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It is difficult for Americans to imagine what it is like to be overrun by an invading army. The last occurrence was during the Civil War (1861-65), when both the North and South were invaded. The most destructive attack on the civilian population was Sherman’s March to the Sea. Sherman’s ruin was terrible, but it was relatively minor compared to what the Assyrians did to God’s people in Israel. Children, civilians, and leaders were murdered indiscriminately. Everyone was at horrendous risk, it seems, except for some poor folks. Many voices would have been shouting at the inhabitants of Israel. These voices were coming from their leaders, friends, neighbors, and their own minds. What should they do? Pick up what they could carry and run? Hide? The bottom line is, they were almost totally out of control of their own lives. 

It is uncomfortable—distressing and grievous, depending on the magnitude of the circumstances—to be out of control. 

The Lord said to Isaiah that He was sending the Assyrians to sweep into the land because His people had rejected Him:

“Be broken, you peoples, and be shattered; give ear, all you far countries; strap on your armor and be shattered; strap on your armor and be shattered. Take counsel together, but it will come to nothing; speak a word, but it will not stand, for God is with us” (Isaiah 8:9–10).1

Does it seem strange that the Lord would tell God’s people that everything they do in their own strength will fail because God is with them? Yes, if the people to whom He is speaking had rejected Him. They had inquired “of the mediums and the necromancers who chirp and mutter” instead of inquiring of Him (Isaiah 8:19). God was going to execute His righteous and perfect judgment upon His own people no matter what they did to escape.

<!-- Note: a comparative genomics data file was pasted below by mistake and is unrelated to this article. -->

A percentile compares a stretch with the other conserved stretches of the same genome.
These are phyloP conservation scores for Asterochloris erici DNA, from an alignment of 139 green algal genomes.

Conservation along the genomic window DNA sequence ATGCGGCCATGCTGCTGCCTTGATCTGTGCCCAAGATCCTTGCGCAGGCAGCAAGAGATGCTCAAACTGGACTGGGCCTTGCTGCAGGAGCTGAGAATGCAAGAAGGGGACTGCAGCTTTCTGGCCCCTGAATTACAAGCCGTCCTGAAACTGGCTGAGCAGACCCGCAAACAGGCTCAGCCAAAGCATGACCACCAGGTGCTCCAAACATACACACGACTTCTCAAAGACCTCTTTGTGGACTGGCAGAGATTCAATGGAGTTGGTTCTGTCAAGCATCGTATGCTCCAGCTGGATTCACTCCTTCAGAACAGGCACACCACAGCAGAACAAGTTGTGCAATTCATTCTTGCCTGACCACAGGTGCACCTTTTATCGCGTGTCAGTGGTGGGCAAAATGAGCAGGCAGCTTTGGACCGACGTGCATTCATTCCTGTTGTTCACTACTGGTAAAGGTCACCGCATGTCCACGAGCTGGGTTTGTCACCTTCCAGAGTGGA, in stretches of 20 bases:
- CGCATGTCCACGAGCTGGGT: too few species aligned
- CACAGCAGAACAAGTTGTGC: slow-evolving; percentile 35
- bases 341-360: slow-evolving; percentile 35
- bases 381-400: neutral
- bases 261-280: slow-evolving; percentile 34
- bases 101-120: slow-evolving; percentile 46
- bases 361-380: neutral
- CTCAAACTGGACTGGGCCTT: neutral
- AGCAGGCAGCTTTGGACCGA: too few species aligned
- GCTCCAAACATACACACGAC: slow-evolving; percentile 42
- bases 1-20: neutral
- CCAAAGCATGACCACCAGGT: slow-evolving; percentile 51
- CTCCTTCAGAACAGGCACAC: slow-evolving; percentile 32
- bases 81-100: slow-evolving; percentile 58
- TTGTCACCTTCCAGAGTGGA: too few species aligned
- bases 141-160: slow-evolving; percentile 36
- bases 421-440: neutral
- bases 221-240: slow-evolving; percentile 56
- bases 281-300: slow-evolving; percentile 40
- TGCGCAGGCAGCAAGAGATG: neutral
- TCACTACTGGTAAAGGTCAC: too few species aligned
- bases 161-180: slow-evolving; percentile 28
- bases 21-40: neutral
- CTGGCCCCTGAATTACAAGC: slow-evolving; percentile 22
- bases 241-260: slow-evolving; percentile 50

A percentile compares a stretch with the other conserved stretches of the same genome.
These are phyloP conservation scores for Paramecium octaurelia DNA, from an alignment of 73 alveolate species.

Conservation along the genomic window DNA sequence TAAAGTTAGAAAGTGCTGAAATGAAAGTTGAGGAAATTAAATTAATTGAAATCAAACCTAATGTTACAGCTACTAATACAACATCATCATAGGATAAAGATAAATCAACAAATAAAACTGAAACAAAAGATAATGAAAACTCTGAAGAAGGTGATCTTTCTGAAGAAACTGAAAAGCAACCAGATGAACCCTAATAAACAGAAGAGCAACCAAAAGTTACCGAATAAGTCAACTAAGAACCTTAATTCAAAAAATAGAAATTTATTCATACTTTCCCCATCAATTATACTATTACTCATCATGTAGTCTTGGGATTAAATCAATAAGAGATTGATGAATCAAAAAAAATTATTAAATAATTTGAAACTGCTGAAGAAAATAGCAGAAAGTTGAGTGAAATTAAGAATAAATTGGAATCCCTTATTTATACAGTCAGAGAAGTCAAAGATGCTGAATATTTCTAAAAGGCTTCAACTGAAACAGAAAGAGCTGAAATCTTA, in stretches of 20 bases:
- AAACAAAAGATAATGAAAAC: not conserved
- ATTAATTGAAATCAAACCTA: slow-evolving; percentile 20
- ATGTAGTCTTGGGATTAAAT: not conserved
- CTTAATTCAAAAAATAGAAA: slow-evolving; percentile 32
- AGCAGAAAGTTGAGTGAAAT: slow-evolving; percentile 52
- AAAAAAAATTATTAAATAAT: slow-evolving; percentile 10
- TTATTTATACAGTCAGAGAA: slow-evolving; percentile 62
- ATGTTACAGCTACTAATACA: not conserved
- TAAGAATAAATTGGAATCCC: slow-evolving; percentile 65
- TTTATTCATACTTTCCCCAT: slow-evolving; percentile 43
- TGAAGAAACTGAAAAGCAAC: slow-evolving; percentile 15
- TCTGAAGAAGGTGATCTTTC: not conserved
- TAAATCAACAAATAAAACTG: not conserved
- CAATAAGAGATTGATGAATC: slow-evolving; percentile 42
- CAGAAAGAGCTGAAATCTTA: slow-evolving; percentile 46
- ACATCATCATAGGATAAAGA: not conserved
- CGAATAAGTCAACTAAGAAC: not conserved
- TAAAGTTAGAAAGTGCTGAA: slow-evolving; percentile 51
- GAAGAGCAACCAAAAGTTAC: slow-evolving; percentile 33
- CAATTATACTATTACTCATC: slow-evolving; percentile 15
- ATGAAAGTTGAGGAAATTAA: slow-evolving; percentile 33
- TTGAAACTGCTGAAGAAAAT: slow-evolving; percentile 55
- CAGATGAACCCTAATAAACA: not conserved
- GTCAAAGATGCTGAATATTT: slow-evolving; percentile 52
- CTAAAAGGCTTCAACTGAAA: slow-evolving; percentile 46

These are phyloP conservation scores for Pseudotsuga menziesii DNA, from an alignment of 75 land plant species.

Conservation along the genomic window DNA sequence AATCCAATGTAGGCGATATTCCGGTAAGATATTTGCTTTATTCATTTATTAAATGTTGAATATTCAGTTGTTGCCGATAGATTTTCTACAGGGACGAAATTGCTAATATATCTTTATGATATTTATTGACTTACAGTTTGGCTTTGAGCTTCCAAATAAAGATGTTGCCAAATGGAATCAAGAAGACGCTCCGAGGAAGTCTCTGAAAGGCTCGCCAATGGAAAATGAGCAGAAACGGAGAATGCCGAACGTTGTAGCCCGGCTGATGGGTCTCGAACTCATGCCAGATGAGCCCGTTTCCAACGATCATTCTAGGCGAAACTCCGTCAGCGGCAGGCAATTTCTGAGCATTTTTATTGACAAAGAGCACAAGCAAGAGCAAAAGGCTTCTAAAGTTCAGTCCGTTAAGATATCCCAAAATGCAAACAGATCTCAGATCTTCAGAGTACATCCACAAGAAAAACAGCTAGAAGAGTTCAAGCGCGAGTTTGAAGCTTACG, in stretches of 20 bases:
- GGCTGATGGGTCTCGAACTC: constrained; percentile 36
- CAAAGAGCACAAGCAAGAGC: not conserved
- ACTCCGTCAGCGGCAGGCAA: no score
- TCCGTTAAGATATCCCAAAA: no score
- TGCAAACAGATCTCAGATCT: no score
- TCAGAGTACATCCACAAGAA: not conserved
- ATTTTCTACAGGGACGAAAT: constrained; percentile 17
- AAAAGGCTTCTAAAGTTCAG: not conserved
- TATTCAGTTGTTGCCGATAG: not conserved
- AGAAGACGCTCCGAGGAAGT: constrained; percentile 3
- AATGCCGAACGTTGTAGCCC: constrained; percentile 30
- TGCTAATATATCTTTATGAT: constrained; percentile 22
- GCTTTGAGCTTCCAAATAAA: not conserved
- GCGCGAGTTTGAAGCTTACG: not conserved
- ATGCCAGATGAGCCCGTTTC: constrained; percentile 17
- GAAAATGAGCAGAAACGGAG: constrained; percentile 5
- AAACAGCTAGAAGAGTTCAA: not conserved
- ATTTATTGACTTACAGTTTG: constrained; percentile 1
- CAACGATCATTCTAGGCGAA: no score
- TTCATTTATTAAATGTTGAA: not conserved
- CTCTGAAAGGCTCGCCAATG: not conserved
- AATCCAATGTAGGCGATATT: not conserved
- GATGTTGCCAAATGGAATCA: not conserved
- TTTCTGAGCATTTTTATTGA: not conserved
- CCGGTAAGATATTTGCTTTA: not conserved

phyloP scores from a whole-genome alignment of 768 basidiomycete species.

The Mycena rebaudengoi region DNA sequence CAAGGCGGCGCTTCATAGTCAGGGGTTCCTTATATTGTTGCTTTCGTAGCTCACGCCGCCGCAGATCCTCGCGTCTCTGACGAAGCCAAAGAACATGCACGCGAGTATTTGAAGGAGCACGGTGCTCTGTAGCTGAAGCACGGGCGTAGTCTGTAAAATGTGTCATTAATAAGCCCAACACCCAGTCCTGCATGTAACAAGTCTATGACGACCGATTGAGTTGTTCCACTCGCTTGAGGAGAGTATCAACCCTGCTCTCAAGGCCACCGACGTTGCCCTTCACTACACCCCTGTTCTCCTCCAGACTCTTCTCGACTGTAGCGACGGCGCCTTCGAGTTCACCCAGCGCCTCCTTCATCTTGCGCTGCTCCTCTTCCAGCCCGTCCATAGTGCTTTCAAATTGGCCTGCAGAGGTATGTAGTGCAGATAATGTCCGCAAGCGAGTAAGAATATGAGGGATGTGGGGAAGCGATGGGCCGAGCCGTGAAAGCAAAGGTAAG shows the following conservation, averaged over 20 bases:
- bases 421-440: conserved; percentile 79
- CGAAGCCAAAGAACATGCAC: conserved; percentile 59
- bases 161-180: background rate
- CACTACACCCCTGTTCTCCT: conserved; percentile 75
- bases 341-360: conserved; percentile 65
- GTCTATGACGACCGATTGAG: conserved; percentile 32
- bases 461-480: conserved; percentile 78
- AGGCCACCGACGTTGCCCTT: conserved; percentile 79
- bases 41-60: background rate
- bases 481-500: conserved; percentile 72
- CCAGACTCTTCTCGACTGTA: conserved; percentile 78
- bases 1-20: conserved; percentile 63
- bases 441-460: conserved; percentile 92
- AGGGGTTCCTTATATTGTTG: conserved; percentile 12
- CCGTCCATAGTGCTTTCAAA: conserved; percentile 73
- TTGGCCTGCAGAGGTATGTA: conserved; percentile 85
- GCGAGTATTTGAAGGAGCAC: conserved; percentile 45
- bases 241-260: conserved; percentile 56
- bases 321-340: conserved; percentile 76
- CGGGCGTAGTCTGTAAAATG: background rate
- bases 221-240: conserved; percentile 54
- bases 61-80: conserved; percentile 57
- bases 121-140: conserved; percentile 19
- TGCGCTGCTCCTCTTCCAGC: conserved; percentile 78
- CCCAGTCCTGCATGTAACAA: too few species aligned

Because of this separation between Him and His people, the Lord told the prophet, “For the LORD spoke thus to me with his strong hand upon me, and warned me not to walk in the way of this people, saying: ‘Do not call conspiracy all that this people calls conspiracy, and do not fear what they fear, nor be in dread. But the LORD of hosts, him you shall honor as holy. Let him be your fear, and let him be your dread’” (Isaiah 8:11–13).

This was Isaiah’s response: “Bind up the testimony; seal the teaching among my disciples. I will wait for the LORD, who is hiding his face from the house of Jacob, and I will hope in him” (Isaiah 8:16–17).

At the Lord’s command, Isaiah chose to filter out the fearful voices that were shouting in his ears and heart. The Lord was his only hope.

We have all seen the violent insurrection in various cities in the United States. The ferocity of this kind of anarchic rebellion has not been previously experienced in America. If you are a regular reader of this blog, you know that it is my opinion that these uprisings are manifestations of the slow removal of God’s restraining hand. The U.S. has chosen, as official policies, actions that are denials of His truths and commands. He is saying, “You have chosen sin and a belief in the gods of this world and denied Me. I am giving you over to that sinfulness. You will see what happens when your foolish hearts are darkened. I am giving you over to a debased mind.”

The voices we hear from everywhere are shouting in our ears. What should we do? Should we run? Hide? However, like Isaiah, we must not fear what they fear. We must not be in dread. We must fear the Lord alone and be in dread of Him. We will hold fast to this testimony. We will wait for Him and hope in Him.

When Habakkuk knew the Babylonians were coming to bring God’s judgment on Judah, he took up the testimony of Isaiah declaring,

“Though the fig tree should not blossom, nor fruit be on the vines, the produce of the olive fail and the fields yield no food, the flock be cut off from the fold and there be no herd in the stalls, yet I will rejoice in the LORD; I will take joy in the God of my salvation. GOD, the Lord, is my strength; he makes my feet like the deer’s; he makes me tread on my high places” (Habakkuk 3:17–19).

1All Scripture quotations are from The Holy Bible: English Standard Version. (2016). Wheaton, IL: Crossway Bibles.

Gif courtesy Bing images.

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